The radio channel
Of the radio channel includes the radio field including the transmitting and the receiving antenna. The electromagnetic wave between the transmitting and receiving antenna propagates in the troposphere. The propagation of the electromagnetic wave are thus dependent on the weather conditions, and thus also on the geographical location of the radio field. They change with the year and time of day. These temporal and spatial dependencies of the propagation behavior are incorporated into the planning calculations for a radio link.
If the first Fresnel zone is clear of obstructions, applies to the path loss:
= Radio frequency, radio = field length = antenna gains in dB
This tailored size equation is derived from the formula for the free-space loss. The first Fresnel zone is an area around the line of sight. Its radius at the location is:
= radius of the earth
The line of sight is also referred to as radio beam. In most time, the refractive index of the troposphere decreases linearly with the height, so that the microwave beam is refracted towards the earth. To obtain a straight line of sight, is multiplied in the representation of the earth's radius to the so-called K- factor. In Europe, the k- factor is more than 50 % of the time, k = 1.33 ( standard atmosphere ). In small time percentages are formed in the troposphere inversion layers in which a microwave beam is refracted by differing conditions in the normal atmosphere. This broad, several radio beams over different distances from the overlap in the receiving antenna (see Figure 2). This propagation behavior is referred to as multipath propagation. As a result produced at the output of the receiving antenna in the spectrum of the microwave carrier wideband fading ( flat fading ) in combination with selective fading (selective fading ).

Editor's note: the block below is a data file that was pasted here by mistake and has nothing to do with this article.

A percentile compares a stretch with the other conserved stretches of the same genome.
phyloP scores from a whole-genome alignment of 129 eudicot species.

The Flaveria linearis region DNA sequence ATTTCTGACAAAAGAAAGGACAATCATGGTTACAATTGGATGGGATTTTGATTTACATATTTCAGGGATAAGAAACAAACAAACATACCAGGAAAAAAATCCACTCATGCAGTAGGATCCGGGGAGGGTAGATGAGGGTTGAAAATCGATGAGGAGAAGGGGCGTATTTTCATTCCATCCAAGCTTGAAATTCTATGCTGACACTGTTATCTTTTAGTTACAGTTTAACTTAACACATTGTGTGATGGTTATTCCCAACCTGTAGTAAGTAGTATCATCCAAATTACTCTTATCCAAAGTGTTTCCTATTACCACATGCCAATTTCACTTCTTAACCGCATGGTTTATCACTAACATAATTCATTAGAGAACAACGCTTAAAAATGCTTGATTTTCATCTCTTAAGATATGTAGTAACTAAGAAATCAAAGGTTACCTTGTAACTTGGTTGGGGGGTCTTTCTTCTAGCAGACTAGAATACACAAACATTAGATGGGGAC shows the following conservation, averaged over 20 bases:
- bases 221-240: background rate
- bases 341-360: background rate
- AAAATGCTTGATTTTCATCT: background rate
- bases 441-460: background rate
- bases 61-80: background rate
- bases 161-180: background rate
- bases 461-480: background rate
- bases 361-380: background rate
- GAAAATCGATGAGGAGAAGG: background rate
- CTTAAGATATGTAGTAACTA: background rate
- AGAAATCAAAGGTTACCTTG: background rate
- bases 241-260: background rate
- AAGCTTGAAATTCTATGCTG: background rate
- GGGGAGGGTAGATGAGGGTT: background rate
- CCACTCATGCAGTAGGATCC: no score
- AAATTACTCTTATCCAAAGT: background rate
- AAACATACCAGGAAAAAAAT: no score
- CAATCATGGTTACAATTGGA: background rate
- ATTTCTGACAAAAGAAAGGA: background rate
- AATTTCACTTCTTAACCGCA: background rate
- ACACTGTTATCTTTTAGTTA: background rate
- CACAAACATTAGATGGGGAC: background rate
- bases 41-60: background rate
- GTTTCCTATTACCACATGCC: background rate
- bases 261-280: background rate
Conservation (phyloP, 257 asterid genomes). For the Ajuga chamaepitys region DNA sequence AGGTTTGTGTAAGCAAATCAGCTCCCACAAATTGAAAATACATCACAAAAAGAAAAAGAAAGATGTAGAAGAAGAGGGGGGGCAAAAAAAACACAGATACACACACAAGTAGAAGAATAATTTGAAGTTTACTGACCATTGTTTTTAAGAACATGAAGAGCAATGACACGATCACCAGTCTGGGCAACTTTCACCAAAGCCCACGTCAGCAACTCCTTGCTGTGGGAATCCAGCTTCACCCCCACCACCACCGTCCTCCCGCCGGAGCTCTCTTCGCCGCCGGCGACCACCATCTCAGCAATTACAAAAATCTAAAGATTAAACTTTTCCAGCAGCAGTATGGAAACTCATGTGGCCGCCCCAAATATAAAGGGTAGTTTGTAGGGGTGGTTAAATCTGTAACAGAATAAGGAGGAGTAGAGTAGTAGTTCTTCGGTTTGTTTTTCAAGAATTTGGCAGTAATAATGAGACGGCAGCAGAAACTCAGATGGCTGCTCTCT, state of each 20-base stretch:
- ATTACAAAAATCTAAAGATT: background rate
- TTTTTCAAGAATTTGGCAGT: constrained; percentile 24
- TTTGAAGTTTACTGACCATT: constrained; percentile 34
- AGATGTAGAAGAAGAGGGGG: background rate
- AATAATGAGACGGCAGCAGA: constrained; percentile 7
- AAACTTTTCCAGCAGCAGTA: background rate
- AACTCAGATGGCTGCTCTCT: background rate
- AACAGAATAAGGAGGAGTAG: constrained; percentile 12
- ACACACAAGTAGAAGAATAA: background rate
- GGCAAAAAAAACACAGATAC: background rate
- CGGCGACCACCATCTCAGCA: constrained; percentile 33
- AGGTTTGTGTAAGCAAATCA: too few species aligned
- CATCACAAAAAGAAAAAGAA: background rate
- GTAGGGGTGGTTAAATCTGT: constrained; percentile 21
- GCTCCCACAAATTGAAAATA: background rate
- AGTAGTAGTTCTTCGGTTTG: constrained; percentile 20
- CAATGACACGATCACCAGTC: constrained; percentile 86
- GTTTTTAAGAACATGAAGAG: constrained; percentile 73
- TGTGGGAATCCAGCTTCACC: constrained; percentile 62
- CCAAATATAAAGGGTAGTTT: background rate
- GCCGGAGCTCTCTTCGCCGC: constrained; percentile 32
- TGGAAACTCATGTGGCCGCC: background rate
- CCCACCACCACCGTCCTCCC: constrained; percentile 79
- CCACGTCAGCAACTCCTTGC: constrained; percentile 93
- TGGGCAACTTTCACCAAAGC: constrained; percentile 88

Figure 2: multipath propagation